Rounding out the rotation are two guys that both saw Grand Rapids in 2008, right-hander Brandon Hamilton and left-hander Mauricio Robles. Hamilton has been one of the Tigers better prospects in recent seasons, and if he can control the ball better this time around, he should light up radar guns and give opposing hitters fits all season.
Robles really exploded for the ‘Caps last year, holding opposing hitters to a 0.173 batting average against and striking out nearly eight hitters per nine innings as a 19-year old. Johnson cited two things that they are looking for from Robles in 2009, with ‘consistently working down in the zone and continuing to compete hard' being the keys to his success. With a rotation full of guys capable of dialing it up into the low-90s, and several even capable of reaching the upper-90s, Midwest League hitters could be in for a tough summer when the ‘Caps are on the schedule. Johnson indicated that though the rotation was young, if they could ‘get the ball in the strike zone and then progress from there,' they had a chance to be successful.
Rounding things out on the pitching staff, the bullpen has another collection of power arms worth watching. Though Victor Larez, Brayan Villareal, and Matt Hoffman have all started in the past, they will begin the season working in a relief role. "They can cover some innings in the bullpen and help keep our bullpen staff fresh, plus if one of our starters falters or we need a spot start, they're going to be able to step right in," said Johnson.
Joining them in the bullpen will be three 2008 draftees, right-handers Anthony Shawler, Tyler Stohr, and Jared Gayhart. Stohr has the biggest arm of the three, pumping his fastball up into the mid-90s, and his bulldog mentality may earn him some late inning assignments, though the staff has yet to designate any roles for late game situations, indicating that multiple pitchers could get the ball at the end of games.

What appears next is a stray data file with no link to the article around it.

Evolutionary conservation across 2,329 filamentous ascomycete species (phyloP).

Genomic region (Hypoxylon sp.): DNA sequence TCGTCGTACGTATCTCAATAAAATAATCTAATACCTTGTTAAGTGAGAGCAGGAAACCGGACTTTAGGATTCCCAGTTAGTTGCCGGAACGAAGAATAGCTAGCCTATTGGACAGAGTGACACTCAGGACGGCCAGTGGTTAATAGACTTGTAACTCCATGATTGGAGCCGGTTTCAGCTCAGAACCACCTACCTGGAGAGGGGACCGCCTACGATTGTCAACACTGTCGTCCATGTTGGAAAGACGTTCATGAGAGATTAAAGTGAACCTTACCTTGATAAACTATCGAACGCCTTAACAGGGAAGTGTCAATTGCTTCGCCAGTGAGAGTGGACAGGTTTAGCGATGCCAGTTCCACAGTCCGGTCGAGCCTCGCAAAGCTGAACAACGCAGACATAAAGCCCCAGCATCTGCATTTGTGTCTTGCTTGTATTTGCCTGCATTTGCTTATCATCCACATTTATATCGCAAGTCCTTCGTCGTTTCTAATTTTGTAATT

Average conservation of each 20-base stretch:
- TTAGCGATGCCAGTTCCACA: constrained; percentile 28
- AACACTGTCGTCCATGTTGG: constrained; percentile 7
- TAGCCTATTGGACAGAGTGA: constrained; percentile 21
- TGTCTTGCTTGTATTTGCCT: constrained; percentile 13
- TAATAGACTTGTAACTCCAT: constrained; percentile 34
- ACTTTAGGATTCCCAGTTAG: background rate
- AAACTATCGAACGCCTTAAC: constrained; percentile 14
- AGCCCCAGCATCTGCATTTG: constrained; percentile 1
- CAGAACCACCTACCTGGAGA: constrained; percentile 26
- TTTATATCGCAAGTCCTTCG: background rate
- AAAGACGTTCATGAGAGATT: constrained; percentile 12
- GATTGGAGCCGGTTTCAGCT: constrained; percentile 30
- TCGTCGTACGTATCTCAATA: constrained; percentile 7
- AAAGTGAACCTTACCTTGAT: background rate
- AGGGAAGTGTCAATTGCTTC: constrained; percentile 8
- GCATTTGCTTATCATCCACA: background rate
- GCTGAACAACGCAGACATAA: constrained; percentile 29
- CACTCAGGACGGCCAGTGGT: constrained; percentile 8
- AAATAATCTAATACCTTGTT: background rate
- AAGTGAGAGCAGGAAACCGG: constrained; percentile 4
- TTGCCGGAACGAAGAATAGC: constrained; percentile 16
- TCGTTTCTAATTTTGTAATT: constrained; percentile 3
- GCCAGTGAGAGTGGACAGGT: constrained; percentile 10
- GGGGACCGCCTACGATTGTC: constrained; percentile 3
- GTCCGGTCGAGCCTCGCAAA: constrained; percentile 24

Shawler and Gayhart are both still raw despite three years of college experience, having played two ways as amateurs. Both players have the stuff to be excellent relievers, and they could be critical components of a strong bullpen in West Michigan, with attacking styles, good raw stuff, and durable arms.
The last reliever is 2007 draftee Erik Crichton, who is returning to the mound after missing last season due to Tommy John surgery. He looked fantastic in spring training, and with a fastball that can reach the mid-90s, he could also factor into late game situations.
Overall, this West Michigan squad should be able to pitch with the best of them, and unlike last year's squad, they should be able to score some runs too. They may not lead the league in home runs or put on monster power displays, but they should be an entertaining team to watch. If there is one thing Manager Joe DePastino promised, it was that this team will "play hard every night." "I just let ‘em go out and play, that's my style." With a talented crew coming through Grand Rapids this summer, just letting them play may be a great way to approach the season.